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Iraqi Trials & Tribulations!
Over the past couple of weeks, three cases in point brought home to me yet again the deteriorating situation in Iraq, and how this once-resourceful country is being buffeted by all the winds seeking to sap further its viability and morale.

17 April   |   2006   |   Subject  Middle East & North Africa (MENA)

The first case, revealed by the New York Times newspaper last week, consisted of an internal staff report entitled Provincial Stability Assessment . Dated 31 st January and put together by the US embassy and the military command in Baghdad, the report provided a baseline assessment of the conditions that new reconstruction teams would face upon deployment to the eighteen provinces of Iraq. It focused on a province-by-province analysis of the security and economic situations in the country today, and warned of sectarian and ethnic frictions in many regions, including in those provinces deemed non-violent. In a colour-coded map, the province of Anbar, a wide swathe of western desert that is at the heart of the Sunni insurgency, was given a red or critical depiction, whilst six other provinces - including Basra, Baghdad and Diyala - were orange or serious. Eight provinces were deemed yellow or moderate, and the three Kurdish provinces were green or stable. The report also identified the growing power of religious Shi'ite parties in the nine southern provinces, and further pointed out to the Arab-Kurdish fault line in the north where two ethnicities vie for power in Mosul as well as in Kirkuk - whose oilfields are critical for the economy of the whole country.

The second case was the trial of Saddam Hussein, billed by the media as the trial of the century, in which the former dictator is being prosecuted for the execution of 148 men and boys from the Shi'ite village of Dujail as punishment for an assassination attempt against him in 1982. This trial has been far too flawed to stand as Saddam's ultimate reckoning with the law, not only because of the sobering enormity of his other heinous crimes but also - as his legal counsel underlined - because the mass executions meted out against the perpetrators of the unsuccessful assassination were in conformity with the then Iraqi constitution in relation to any attempt against the person of the president of the republic.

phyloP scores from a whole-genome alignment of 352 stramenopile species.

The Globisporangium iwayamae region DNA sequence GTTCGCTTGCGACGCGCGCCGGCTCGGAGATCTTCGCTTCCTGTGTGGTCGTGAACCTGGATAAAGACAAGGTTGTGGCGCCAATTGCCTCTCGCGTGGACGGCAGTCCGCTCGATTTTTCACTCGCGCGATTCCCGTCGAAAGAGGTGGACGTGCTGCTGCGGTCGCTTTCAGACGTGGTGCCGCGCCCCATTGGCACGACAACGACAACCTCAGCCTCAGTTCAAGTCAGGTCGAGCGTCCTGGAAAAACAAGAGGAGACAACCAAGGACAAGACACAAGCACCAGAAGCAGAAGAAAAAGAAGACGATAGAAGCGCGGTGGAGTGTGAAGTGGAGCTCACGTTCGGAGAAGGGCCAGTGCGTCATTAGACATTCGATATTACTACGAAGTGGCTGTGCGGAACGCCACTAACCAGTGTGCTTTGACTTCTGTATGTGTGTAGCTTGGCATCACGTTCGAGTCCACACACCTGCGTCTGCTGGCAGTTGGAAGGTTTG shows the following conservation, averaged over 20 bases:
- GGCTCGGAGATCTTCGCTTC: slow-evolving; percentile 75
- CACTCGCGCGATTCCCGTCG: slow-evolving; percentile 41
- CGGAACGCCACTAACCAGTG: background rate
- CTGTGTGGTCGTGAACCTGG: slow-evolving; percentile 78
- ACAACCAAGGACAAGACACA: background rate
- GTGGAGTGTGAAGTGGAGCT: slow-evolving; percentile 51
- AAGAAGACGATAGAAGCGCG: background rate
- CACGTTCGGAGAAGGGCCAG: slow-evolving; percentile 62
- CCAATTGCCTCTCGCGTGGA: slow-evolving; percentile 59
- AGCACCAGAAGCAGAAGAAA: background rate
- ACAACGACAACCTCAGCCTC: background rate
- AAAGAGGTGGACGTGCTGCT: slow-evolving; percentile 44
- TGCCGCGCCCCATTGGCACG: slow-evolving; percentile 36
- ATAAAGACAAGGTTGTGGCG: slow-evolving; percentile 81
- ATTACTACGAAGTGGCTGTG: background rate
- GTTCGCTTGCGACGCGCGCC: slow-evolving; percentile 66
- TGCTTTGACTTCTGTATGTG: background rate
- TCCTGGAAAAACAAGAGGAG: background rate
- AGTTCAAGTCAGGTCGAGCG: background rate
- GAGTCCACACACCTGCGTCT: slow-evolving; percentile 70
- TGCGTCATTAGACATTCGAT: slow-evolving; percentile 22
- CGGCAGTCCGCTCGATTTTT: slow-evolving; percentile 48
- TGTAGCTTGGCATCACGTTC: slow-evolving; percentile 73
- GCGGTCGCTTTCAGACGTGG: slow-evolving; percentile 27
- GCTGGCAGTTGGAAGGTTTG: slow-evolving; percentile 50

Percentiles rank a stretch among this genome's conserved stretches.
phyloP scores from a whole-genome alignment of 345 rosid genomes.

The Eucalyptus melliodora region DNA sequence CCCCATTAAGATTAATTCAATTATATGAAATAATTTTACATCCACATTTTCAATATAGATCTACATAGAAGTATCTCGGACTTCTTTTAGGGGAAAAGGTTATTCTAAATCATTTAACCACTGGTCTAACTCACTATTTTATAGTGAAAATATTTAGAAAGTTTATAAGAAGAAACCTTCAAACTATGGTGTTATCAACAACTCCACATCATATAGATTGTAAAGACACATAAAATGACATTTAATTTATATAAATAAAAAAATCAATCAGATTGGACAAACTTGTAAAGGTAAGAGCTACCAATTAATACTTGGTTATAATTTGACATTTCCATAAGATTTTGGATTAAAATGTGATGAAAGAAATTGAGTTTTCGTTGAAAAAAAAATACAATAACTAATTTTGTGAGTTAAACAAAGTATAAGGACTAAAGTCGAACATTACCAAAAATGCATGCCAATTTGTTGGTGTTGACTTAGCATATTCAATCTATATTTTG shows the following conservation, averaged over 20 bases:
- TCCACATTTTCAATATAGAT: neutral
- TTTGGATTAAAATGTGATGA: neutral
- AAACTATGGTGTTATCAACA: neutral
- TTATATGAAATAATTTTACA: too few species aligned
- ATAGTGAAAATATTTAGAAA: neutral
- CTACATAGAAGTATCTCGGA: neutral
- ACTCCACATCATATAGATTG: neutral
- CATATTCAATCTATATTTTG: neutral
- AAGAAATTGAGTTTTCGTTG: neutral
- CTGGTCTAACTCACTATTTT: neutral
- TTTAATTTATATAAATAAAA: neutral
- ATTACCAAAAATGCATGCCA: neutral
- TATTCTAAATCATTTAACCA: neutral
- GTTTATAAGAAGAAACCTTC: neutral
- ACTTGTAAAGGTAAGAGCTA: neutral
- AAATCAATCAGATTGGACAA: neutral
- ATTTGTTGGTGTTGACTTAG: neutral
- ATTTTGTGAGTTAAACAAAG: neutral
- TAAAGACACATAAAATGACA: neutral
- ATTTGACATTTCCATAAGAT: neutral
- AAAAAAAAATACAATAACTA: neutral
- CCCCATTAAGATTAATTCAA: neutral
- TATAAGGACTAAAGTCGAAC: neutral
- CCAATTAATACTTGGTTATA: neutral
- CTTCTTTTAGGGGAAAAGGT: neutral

But a particular instance for which Saddam, a man who hid in a spider hole, must be made to answer for is the gruesome military campaign he waged against Iraqi Kurdish civilians in 1988 during the Al-Anfal (The Spoils) campaign. 50,000 civilians were killed, and 2,000 villages destroyed, as a result of his eight successive military offensives.

Those attacks, which included the use of deadly poison gas against thousands of unarmed women and children, stand as a crime against humanity. They drew verbal protests from many countries, including the USA, but there was no effective international response due to the strategy of building up Iraq as a bulwark against Iran. However, Human Rights Watch and Middle East Watch qualified them as genocidal and gendercidal (gender-selective mass killing, by Dr John Adams) in that their principal purpose was to exterminate all adult males of military service age in rural Iraqi Kurdistan. It therefore behoves well for justice to witness the accountability of those responsible for such atrocities.

The third case was an item on BBC Newsnight featuring the Baghdad blogger Salam Pax who has been documenting the Iraqi war from his personal perspective. After three years of relative optimism, the blogger admitted last week that Iraq had become too deeply divided, with an erosion of any national unity. In Losing our country, he added that the stated aims of the coalition for providing democracy and freedom stood on the brink of complete failure.

This Iraqi blogger segued that the quality of life in Iraq had fallen so sharply in the past three years that many people are improvising in order to get around a lack of basic facilities. Fuel, power supplies, women's rights and employment are all on a steady decline, and everyday life for most citizens is one of constant fear and dwindling hope.

Where do those three cases leave me?

A report that paints a sombre picture of life in Iraqi provinces, a prosecution that has not yet 'struck the legal gavel' and a blogger who has almost given up hope for his country, are not food for much optimism or hope. Yet, those trials and tribulations that have collectively afflicted many ordinary Iraqis are proof that something has gone seriously awry. It is therefore no wonder that some people are even hankering for the days of a regime that was brutal and undemocratic albeit stable. Could this perhaps be the wake-up call for Iraqi politicians of all shades and colours to come out of their self-willed slumbers and acknowledge their collective responsibility toward salvaging the country? Indeed, everyone - Iraqis from all confessions and backgrounds, to the international community whose mendacities and arrogance have backfired and contributed to the current sectarian conflicts, to well-meaning organisations and individuals who are trying to assist the ordinary Iraqis - is challenged by this final opportunity to put things right before the future tumbles down and leaves the region spinning with an even bigger headache than the one we witness today.

Could Iraq be pulled out of its morass? Will everyone set aside personal interests for the larger good, and is it possible to reprieve this fertile country from an unfolding nightmare? I might have some answers, but I do not have the tools.

© Dr Harry Hagopian   |   2006   |   17 April


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